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Study Finds Psilocybin Increases Brain Network Integration for Depression Treatment

The study, entitled “Increased global integration in the brain after psilocybin therapy for depression,” was published in Nature MedicineApril 11, 2018. The study examined two studies in order to find out more about the effects of psilocybin on participants. Open-label study with 10mg or 25mg psilocybin was the first. It was done seven days apart. A second, double-blind phase II randomized controlled trial comparing psilocybin treatment against escitalopram was conducted. This drug is commonly used for both anxiety and depression. “In both trials, the antidepressant response to psilocybin was rapid, sustained and correlated with decreases in fMRI brain network modularity, implying that psilocybin’s antidepressant action may depend on a global increase in brain network integration,” the study abstract states.

The study explains that patients who are diagnosed with depression “often exhibit a negative cognitive bias, characterized by pessimism, poor cognitive flexibility, rigid thought patterns and negative fixations regarding ‘self’ and the future.” The newest study explored brain scan results, and found that there was increased brain activity during treatment, as well as up to three weeks after treatment ended (referred to as an “opening up” effect). Both of the reviewed studies found “decreased brain modularity” and “correlated with improvements in depressive symptomatology.” These results were found in both of the studies that were analyzed, confirming their hypothesis.

Senior author of the study and former Head of the Centre for Psychedelic Research at the Imperial College London, Professor Robin Carhart-Harris, explained the researchers’ findings. “The effect seen with psilocybin is consistent across two studies, related to people getting better, and was not seen with a conventional antidepressant,” Carhart-Harris shared. “In previous studies we had seen a similar effect in the brain when people were scanned whilst on a psychedelic, but here we’re seeing it weeks after treatment for depression, which suggests a ‘carry over’ of the acute drug action.”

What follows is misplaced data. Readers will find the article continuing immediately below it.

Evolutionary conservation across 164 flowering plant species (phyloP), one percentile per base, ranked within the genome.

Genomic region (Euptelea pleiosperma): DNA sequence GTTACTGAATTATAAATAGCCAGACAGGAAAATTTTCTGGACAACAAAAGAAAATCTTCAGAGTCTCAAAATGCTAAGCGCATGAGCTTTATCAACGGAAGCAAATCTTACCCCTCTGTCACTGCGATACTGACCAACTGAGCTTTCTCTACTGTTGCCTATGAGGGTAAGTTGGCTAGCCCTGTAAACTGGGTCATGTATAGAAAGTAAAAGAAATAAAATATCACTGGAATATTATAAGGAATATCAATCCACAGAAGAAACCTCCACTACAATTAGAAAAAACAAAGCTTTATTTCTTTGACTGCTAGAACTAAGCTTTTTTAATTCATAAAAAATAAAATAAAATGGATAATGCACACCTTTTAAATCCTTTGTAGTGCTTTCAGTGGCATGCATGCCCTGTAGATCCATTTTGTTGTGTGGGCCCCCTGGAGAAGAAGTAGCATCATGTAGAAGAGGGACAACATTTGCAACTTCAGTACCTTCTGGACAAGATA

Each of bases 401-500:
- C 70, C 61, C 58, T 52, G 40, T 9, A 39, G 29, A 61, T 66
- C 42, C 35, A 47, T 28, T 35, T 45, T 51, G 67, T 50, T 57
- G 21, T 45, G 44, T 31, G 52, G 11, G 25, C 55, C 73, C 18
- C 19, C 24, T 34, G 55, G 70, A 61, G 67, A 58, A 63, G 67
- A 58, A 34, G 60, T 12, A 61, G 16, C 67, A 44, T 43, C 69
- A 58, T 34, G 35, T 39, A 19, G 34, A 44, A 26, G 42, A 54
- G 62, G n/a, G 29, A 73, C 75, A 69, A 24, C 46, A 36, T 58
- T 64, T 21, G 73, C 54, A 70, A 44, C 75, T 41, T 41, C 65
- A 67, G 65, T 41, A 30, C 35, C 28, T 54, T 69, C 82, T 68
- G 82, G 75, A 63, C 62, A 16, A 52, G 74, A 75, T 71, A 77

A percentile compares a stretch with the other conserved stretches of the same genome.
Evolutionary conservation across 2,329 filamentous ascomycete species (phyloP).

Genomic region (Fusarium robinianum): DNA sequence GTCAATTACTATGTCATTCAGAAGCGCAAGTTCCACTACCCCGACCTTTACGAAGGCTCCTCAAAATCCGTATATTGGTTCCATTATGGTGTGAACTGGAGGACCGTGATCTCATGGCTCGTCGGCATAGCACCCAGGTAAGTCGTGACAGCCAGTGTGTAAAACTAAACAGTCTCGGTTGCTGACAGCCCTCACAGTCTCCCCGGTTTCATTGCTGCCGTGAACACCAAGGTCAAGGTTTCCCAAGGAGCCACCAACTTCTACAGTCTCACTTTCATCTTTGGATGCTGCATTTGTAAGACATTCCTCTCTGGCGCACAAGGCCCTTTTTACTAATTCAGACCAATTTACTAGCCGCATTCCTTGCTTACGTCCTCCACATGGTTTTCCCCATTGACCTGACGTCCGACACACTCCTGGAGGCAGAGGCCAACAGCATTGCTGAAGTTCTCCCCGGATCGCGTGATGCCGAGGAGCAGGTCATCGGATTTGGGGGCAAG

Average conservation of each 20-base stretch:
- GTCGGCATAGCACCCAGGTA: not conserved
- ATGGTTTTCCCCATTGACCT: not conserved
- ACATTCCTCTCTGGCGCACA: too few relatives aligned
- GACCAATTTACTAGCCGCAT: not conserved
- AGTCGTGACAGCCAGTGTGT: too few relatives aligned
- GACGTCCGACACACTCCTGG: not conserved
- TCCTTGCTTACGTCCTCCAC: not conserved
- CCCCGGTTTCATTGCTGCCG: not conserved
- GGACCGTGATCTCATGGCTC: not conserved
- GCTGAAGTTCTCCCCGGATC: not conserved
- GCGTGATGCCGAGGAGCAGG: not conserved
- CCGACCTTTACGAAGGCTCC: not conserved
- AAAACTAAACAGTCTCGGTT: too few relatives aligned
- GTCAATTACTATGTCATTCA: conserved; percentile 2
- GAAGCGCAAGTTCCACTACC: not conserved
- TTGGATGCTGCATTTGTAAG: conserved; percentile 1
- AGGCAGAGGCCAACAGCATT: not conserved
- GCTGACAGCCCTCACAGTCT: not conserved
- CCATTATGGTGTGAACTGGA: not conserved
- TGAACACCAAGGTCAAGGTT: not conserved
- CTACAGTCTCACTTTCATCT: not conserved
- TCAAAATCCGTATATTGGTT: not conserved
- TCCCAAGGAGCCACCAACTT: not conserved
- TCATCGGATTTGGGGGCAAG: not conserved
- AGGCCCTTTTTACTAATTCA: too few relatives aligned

David Nutt (current head of department) also made a statement on the evidence that psilocybin is more effective than common antidepressants. “These findings are important because for the first time we find that psilocybin works differently from conventional antidepressants—making the brain more flexible and fluid, and less entrenched in the negative thinking patterns associated with depression,” Nutt added. “This supports our initial predictions and confirms psilocybin could be a real alternative approach to depression treatments.”

These researchers concluded that the results were promising but further research was needed to understand more about psilocybin’s effectiveness as a treatment. “We don’t yet know how long the changes in brain activity seen with psilocybin therapy last and we need to do more research to understand this,” Cahart-Harris stated. “We do know that some people relapse, and it may be that after a while their brains revert to the rigid patterns of activity we see in depression.”

Psilocybin’s therapeutic benefits are rapidly increasing. Another research found its effects are similar to LSD’s, but LSD has been proven to have more powerful properties. Numerous organizations have been working to reschedule psilocybin, including the International Therapeutic Psilocybin Rescheduling Initiative. This initiative was launched in September last year. Even the DEA suggested in September that it would increase its quota for cannabis and psilocybin access. This was to help increase research. Many organizations and advocates are also working at the state level to raise awareness about this topic. For example, Dr. Bronner provided funds to legalize psilocybin for Connecticut.